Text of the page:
Boccaccio


Book Description

Long celebrated as one of “the Three Crowns” of Florence, Giovanni Boccaccio (1313–75) experimented widely with the forms of literature. His prolific and innovative writings—which range beyond the novella, from lyric to epic, from biography to mythography and geography, from pastoral and romance to invective—became powerful models for authors in Italy and across the Continent. This collection of essays presents Boccaccio’s life and creative output in its encyclopedic diversity. Exploring a variety of genres, Latin as well as Italian, it provides short descriptions of all his works, situates them in his oeuvre, and features critical expositions of their most salient features and innovations. Designed for readers at all levels, it will appeal to scholars of literature, medieval and Renaissance studies, humanism and the classical tradition; as well as European historians, art historians, and students of material culture and the history of the book. Anchored by an introduction and chronology, this volume contains contributions by prominent Boccaccio scholars in the United States, as well as essays by contributors from France, Italy, and the United Kingdom. The year 2013, Boccaccio’s seven-hundredth birthday, will be an important one for the study of his work and will see an increase in academic interest in reassessing his legacy.




Il Bucolicum Carmen E Suoi Commenti Inediti


Book Description

This volume presents a previously unpublished commentary on Petrarch's Bucolicum Carmen, shedding new light on the construction of one of the most important works of Latin literature. Rich in historical context and literary analysis, this book is a must-have for scholars studying Petrarch and the development of Latin poetry. This work has been selected by scholars as being culturally important, and is part of the knowledge base of civilization as we know it. This work is in the "public domain in the United States of America, and possibly other nations. Within the United States, you may freely copy and distribute this work, as no entity (individual or corporate) has a copyright on the body of the work. Scholars believe, and we concur, that this work is important enough to be preserved, reproduced, and made generally available to the public. We appreciate your support of the preservation process, and thank you for being an important part of keeping this knowledge alive and relevant.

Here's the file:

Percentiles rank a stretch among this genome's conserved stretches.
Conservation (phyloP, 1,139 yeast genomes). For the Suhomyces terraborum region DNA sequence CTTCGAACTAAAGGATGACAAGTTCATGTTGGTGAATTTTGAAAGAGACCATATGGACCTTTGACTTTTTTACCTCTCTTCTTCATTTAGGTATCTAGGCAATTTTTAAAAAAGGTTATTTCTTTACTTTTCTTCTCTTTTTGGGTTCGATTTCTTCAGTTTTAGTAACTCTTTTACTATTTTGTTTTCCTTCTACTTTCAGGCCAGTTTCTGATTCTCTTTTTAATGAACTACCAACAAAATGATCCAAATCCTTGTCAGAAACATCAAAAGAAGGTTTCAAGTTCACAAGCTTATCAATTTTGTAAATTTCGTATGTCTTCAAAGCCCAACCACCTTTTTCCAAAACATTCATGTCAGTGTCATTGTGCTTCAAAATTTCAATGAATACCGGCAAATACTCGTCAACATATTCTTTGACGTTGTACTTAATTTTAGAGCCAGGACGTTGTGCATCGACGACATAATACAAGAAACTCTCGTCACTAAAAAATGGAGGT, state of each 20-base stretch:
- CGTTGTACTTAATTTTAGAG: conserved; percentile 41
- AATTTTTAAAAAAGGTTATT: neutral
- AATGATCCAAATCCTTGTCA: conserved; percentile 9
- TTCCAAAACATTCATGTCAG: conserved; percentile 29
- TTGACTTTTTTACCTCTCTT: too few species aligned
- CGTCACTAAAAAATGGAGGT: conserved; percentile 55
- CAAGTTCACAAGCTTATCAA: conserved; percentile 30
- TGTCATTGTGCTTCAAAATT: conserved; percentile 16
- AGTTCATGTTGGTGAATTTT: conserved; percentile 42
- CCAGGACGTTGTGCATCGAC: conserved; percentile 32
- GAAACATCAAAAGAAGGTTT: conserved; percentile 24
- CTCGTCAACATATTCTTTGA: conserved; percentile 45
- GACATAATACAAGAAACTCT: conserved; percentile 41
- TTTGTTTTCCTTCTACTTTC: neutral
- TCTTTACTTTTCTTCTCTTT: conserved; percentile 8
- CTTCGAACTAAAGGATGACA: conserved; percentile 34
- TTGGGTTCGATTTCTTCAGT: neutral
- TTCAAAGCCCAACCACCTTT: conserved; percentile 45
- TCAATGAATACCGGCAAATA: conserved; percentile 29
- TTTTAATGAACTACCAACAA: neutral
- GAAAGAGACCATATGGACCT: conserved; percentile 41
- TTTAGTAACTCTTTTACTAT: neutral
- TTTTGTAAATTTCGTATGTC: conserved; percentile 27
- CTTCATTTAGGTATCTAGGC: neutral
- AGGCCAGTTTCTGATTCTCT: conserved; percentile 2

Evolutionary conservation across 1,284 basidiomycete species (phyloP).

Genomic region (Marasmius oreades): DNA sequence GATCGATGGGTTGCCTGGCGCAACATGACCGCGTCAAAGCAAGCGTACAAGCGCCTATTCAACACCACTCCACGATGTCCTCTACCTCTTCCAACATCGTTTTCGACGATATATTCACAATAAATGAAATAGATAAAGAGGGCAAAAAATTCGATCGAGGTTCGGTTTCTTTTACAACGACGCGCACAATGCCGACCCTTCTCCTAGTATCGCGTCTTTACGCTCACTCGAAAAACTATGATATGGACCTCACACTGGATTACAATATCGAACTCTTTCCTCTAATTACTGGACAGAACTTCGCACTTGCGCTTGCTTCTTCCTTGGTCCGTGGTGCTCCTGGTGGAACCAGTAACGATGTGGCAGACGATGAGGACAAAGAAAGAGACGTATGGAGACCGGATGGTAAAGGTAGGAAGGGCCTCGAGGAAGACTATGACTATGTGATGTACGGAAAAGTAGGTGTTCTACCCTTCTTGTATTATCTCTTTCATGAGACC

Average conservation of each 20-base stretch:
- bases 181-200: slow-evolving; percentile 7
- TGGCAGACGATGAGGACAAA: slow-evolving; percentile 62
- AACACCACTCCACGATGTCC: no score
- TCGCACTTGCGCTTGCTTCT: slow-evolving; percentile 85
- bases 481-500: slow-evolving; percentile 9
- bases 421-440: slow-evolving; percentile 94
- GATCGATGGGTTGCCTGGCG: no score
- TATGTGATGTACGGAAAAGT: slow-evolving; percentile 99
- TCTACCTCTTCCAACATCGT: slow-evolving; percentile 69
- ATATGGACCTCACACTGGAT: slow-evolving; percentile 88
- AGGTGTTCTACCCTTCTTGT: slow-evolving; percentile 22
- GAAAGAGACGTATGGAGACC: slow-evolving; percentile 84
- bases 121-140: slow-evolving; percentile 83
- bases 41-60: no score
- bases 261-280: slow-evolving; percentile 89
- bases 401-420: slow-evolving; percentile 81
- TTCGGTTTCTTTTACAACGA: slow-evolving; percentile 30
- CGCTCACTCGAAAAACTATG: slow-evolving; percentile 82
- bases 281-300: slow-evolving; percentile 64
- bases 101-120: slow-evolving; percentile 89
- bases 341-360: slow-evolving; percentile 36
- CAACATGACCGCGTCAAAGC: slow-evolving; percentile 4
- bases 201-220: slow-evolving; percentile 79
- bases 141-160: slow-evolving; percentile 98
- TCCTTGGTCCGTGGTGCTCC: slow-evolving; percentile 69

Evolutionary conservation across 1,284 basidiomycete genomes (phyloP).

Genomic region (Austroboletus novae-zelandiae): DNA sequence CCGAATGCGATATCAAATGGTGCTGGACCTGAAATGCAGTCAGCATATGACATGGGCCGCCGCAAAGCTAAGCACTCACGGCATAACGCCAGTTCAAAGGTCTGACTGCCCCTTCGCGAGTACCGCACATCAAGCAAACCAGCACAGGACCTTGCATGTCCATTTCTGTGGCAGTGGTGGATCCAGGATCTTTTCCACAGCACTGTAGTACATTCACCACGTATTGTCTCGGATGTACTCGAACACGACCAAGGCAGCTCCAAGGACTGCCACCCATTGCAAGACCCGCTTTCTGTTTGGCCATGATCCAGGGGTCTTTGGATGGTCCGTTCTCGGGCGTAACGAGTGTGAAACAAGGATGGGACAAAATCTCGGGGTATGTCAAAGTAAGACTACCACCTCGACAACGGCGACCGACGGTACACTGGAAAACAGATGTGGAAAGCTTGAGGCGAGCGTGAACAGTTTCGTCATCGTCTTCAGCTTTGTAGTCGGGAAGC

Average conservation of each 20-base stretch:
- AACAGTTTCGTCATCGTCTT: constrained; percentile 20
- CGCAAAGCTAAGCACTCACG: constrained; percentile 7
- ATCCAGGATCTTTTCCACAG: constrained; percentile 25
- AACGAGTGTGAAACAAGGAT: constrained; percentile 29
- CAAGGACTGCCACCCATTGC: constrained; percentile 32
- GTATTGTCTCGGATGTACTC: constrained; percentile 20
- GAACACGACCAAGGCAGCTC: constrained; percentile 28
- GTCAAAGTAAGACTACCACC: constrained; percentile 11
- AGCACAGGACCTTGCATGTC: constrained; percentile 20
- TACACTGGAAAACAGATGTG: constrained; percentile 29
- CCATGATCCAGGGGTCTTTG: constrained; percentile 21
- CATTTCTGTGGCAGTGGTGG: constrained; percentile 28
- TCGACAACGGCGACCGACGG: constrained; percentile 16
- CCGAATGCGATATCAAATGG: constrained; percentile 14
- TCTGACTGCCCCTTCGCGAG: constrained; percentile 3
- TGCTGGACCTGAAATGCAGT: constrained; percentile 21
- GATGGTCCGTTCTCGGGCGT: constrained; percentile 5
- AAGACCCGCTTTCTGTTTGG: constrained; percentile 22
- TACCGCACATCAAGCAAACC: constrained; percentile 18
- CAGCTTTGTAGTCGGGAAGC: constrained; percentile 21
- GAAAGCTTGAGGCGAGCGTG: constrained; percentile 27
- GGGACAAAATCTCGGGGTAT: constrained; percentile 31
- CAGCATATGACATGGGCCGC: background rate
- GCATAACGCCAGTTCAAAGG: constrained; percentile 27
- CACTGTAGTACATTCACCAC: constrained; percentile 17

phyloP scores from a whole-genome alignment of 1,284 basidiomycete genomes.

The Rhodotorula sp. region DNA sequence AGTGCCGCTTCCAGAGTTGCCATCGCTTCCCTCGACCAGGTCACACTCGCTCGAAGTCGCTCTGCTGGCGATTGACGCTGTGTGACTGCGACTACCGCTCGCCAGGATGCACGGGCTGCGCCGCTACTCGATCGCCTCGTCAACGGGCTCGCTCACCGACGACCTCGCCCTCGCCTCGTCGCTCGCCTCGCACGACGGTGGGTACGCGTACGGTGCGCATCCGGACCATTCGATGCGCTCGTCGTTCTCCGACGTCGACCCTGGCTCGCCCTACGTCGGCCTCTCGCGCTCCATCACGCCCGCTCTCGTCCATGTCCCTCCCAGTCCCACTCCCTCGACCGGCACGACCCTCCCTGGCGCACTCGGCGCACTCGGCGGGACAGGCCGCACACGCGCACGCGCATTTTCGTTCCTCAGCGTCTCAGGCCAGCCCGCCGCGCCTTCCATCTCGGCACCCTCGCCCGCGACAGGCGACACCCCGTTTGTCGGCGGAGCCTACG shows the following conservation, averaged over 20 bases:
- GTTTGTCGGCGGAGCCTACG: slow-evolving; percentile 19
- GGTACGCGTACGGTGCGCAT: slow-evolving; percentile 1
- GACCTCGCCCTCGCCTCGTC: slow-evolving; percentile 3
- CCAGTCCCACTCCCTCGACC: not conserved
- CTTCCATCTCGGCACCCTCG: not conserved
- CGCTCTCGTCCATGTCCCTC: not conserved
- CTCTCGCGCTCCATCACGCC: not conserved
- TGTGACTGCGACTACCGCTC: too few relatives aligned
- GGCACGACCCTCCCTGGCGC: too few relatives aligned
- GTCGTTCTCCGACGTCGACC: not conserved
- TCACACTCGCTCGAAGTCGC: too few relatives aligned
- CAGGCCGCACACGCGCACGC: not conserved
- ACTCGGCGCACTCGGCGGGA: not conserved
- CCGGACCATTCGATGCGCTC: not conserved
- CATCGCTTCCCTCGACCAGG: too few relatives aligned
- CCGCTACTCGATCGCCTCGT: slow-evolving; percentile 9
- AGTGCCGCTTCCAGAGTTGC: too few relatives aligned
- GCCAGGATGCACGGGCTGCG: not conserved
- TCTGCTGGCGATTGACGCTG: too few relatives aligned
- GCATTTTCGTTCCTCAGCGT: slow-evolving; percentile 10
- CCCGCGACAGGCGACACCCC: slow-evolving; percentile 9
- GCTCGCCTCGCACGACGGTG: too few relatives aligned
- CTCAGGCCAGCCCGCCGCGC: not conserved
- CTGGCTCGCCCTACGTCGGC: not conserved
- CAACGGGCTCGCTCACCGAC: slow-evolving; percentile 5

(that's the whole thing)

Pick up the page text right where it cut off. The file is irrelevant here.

Die Stiftung von Autorschaft in der neulateinischen Literatur (ca. 1350-ca. 1650)


Book Description

This book throws new light on the question of authorship in the Latin literature of the later medieval and in the early modern periods. It shows that authorship was not something to be automatically assumed in an empathic sense, but was chiefly to be found in the paratextual features of works and was imparted by them. This study examines the strategies and tools used by authors ca. 1350-1650, to assert their authorial aspirations. Enenkel demonstrates how they incorporated themselves into secular, ecclesiastical, spiritual and intellectual power structures. He shows that in doing so rituals linked to the ceremonial of ruling, played a fundamental role, for example, the ritual presentation of a book or the crowning of a poet. Furthermore Enenkel establishes a series of qualifications for entry to the Respublica litteraria, with which the authors of books announced their claims to authorship.